On the other—um, yeah—hand, a meter is a mental construct. It is logically meaningful in the way so many Enlightenment ideals are, and it takes the humanity out of the task of taking measure of our world. Such disembodied ideals may have made it easier for Enlightenment-oriented thinkers and societies to subjugate people whose humanity, whose metrics, differed from theirs.
My fingers were then meaningful for making sense of this strange place, Iceland. My body, rather than some abstract unit of measure, gave meaning to the relationship of the sun to the horizon, and the three of us—self, sun, and horizon—were brought together. An inch, a finger, or a foot make our body a part of the landscape, embedding us in place, a fitting way to measure our home, the earth.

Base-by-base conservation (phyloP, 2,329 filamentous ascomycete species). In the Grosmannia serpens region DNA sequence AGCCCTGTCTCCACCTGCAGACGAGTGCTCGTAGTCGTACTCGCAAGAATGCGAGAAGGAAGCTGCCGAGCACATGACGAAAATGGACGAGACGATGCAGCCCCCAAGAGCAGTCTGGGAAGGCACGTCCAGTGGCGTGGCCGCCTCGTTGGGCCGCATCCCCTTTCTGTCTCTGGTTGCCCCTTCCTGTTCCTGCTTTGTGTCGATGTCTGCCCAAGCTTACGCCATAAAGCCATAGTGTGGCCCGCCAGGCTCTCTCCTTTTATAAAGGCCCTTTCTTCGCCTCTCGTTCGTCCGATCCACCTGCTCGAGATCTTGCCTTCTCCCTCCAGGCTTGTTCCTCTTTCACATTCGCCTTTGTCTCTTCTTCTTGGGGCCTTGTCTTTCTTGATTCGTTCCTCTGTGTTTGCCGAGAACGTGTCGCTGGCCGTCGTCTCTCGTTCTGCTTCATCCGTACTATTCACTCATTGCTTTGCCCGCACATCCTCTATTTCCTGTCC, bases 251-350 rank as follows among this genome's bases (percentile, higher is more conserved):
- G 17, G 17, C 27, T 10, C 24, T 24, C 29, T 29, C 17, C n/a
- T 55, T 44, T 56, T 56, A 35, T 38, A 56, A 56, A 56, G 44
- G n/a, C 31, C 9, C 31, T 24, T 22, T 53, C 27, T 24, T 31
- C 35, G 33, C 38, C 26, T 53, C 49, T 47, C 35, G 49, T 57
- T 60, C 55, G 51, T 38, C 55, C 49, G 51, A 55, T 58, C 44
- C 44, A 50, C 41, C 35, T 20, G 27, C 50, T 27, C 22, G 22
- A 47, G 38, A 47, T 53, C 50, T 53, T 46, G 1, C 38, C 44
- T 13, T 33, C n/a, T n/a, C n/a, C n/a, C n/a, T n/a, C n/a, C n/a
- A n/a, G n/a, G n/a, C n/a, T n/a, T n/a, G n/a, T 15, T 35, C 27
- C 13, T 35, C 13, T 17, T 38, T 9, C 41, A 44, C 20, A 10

Standing in Iceland, the blast of a geyser catches my eye, the hot steam cools into a heavy mist that touches my skin if I stand downwind of it, and the sulfuric stink of the volcanic action that drove the geyser’s explosion tangs my nose. I am awed by the sight, rinsed with the mist, and repulsed by the odor all at the same time. But my foot grounds my body in the environment in a way that a meter could not. Everywhere, a meter reduces our shared home to data; everywhere, the sun three fingers above the horizon elevates it to poetry.